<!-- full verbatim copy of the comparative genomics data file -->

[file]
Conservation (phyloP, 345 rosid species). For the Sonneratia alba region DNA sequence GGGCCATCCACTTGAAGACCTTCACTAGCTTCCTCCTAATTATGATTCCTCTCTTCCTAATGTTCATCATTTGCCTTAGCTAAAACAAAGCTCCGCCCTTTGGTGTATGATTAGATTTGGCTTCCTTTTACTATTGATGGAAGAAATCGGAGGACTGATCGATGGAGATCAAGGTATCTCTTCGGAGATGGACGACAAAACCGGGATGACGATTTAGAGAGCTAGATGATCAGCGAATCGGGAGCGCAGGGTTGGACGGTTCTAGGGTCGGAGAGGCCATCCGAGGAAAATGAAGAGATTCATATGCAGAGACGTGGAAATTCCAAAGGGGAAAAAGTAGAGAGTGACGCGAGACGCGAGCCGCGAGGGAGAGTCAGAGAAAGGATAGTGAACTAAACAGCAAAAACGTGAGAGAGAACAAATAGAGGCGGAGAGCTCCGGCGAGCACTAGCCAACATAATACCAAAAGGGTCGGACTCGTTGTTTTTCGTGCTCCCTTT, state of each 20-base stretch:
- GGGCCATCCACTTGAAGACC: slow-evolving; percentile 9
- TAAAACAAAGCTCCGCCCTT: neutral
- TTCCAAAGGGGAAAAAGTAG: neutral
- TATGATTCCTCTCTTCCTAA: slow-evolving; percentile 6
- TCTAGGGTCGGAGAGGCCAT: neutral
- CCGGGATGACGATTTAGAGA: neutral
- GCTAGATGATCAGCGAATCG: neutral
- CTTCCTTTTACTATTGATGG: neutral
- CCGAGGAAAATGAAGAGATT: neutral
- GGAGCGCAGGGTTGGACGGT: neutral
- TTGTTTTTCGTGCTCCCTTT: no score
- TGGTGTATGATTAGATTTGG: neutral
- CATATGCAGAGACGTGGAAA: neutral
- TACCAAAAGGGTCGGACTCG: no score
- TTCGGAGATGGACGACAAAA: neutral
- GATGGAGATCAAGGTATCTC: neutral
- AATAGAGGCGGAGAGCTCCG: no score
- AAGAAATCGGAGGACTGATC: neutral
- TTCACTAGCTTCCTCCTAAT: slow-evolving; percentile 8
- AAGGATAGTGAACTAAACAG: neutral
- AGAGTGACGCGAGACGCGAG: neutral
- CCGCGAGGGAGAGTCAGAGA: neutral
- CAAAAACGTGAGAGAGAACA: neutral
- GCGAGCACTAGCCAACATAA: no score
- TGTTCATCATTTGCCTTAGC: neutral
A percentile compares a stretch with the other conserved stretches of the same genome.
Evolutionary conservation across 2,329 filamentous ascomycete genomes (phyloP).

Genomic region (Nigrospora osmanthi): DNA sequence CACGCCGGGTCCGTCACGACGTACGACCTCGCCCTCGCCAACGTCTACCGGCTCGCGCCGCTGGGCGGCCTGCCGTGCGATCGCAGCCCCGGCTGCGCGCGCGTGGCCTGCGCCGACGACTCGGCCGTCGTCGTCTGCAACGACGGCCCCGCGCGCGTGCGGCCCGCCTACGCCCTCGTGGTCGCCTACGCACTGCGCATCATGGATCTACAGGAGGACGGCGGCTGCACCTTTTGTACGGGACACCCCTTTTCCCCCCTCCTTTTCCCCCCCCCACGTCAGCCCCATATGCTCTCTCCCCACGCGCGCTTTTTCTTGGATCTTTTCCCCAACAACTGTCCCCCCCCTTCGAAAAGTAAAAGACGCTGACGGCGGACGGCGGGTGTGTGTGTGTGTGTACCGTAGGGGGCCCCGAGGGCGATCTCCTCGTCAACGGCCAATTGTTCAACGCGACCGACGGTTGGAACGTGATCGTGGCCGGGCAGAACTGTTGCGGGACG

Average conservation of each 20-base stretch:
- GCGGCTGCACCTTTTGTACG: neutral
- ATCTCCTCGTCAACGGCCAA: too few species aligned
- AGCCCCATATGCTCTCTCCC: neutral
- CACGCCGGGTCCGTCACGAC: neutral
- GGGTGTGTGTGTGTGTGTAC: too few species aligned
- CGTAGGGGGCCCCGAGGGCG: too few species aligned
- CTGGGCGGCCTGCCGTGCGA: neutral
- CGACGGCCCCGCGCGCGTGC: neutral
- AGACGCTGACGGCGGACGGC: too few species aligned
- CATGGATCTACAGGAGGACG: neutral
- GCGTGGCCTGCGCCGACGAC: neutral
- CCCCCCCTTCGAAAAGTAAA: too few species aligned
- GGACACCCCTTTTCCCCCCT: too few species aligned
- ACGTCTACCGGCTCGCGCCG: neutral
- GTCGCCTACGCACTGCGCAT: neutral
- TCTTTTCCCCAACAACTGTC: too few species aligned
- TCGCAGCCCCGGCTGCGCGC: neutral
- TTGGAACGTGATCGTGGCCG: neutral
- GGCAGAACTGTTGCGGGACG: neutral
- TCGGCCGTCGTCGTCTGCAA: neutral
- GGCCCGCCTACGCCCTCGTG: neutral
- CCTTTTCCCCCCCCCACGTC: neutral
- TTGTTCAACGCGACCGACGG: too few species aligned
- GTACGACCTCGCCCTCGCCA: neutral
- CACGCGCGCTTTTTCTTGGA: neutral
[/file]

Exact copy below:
Conservation (phyloP, 345 rosid species). For the Sonneratia alba region DNA sequence GGGCCATCCACTTGAAGACCTTCACTAGCTTCCTCCTAATTATGATTCCTCTCTTCCTAATGTTCATCATTTGCCTTAGCTAAAACAAAGCTCCGCCCTTTGGTGTATGATTAGATTTGGCTTCCTTTTACTATTGATGGAAGAAATCGGAGGACTGATCGATGGAGATCAAGGTATCTCTTCGGAGATGGACGACAAAACCGGGATGACGATTTAGAGAGCTAGATGATCAGCGAATCGGGAGCGCAGGGTTGGACGGTTCTAGGGTCGGAGAGGCCATCCGAGGAAAATGAAGAGATTCATATGCAGAGACGTGGAAATTCCAAAGGGGAAAAAGTAGAGAGTGACGCGAGACGCGAGCCGCGAGGGAGAGTCAGAGAAAGGATAGTGAACTAAACAGCAAAAACGTGAGAGAGAACAAATAGAGGCGGAGAGCTCCGGCGAGCACTAGCCAACATAATACCAAAAGGGTCGGACTCGTTGTTTTTCGTGCTCCCTTT, state of each 20-base stretch:
- GGGCCATCCACTTGAAGACC: slow-evolving; percentile 9
- TAAAACAAAGCTCCGCCCTT: neutral
- TTCCAAAGGGGAAAAAGTAG: neutral
- TATGATTCCTCTCTTCCTAA: slow-evolving; percentile 6
- TCTAGGGTCGGAGAGGCCAT: neutral
- CCGGGATGACGATTTAGAGA: neutral
- GCTAGATGATCAGCGAATCG: neutral
- CTTCCTTTTACTATTGATGG: neutral
- CCGAGGAAAATGAAGAGATT: neutral
- GGAGCGCAGGGTTGGACGGT: neutral
- TTGTTTTTCGTGCTCCCTTT: no score
- TGGTGTATGATTAGATTTGG: neutral
- CATATGCAGAGACGTGGAAA: neutral
- TACCAAAAGGGTCGGACTCG: no score
- TTCGGAGATGGACGACAAAA: neutral
- GATGGAGATCAAGGTATCTC: neutral
- AATAGAGGCGGAGAGCTCCG: no score
- AAGAAATCGGAGGACTGATC: neutral
- TTCACTAGCTTCCTCCTAAT: slow-evolving; percentile 8
- AAGGATAGTGAACTAAACAG: neutral
- AGAGTGACGCGAGACGCGAG: neutral
- CCGCGAGGGAGAGTCAGAGA: neutral
- CAAAAACGTGAGAGAGAACA: neutral
- GCGAGCACTAGCCAACATAA: no score
- TGTTCATCATTTGCCTTAGC: neutral
A percentile compares a stretch with the other conserved stretches of the same genome.
Evolutionary conservation across 2,329 filamentous ascomycete genomes (phyloP).

Genomic region (Nigrospora osmanthi): DNA sequence CACGCCGGGTCCGTCACGACGTACGACCTCGCCCTCGCCAACGTCTACCGGCTCGCGCCGCTGGGCGGCCTGCCGTGCGATCGCAGCCCCGGCTGCGCGCGCGTGGCCTGCGCCGACGACTCGGCCGTCGTCGTCTGCAACGACGGCCCCGCGCGCGTGCGGCCCGCCTACGCCCTCGTGGTCGCCTACGCACTGCGCATCATGGATCTACAGGAGGACGGCGGCTGCACCTTTTGTACGGGACACCCCTTTTCCCCCCTCCTTTTCCCCCCCCCACGTCAGCCCCATATGCTCTCTCCCCACGCGCGCTTTTTCTTGGATCTTTTCCCCAACAACTGTCCCCCCCCTTCGAAAAGTAAAAGACGCTGACGGCGGACGGCGGGTGTGTGTGTGTGTGTACCGTAGGGGGCCCCGAGGGCGATCTCCTCGTCAACGGCCAATTGTTCAACGCGACCGACGGTTGGAACGTGATCGTGGCCGGGCAGAACTGTTGCGGGACG

Average conservation of each 20-base stretch:
- GCGGCTGCACCTTTTGTACG: neutral
- ATCTCCTCGTCAACGGCCAA: too few species aligned
- AGCCCCATATGCTCTCTCCC: neutral
- CACGCCGGGTCCGTCACGAC: neutral
- GGGTGTGTGTGTGTGTGTAC: too few species aligned
- CGTAGGGGGCCCCGAGGGCG: too few species aligned
- CTGGGCGGCCTGCCGTGCGA: neutral
- CGACGGCCCCGCGCGCGTGC: neutral
- AGACGCTGACGGCGGACGGC: too few species aligned
- CATGGATCTACAGGAGGACG: neutral
- GCGTGGCCTGCGCCGACGAC: neutral
- CCCCCCCTTCGAAAAGTAAA: too few species aligned
- GGACACCCCTTTTCCCCCCT: too few species aligned
- ACGTCTACCGGCTCGCGCCG: neutral
- GTCGCCTACGCACTGCGCAT: neutral
- TCTTTTCCCCAACAACTGTC: too few species aligned
- TCGCAGCCCCGGCTGCGCGC: neutral
- TTGGAACGTGATCGTGGCCG: neutral
- GGCAGAACTGTTGCGGGACG: neutral
- TCGGCCGTCGTCGTCTGCAA: neutral
- GGCCCGCCTACGCCCTCGTG: neutral
- CCTTTTCCCCCCCCCACGTC: neutral
- TTGTTCAACGCGACCGACGG: too few species aligned
- GTACGACCTCGCCCTCGCCA: neutral
- CACGCGCGCTTTTTCTTGGA: neutral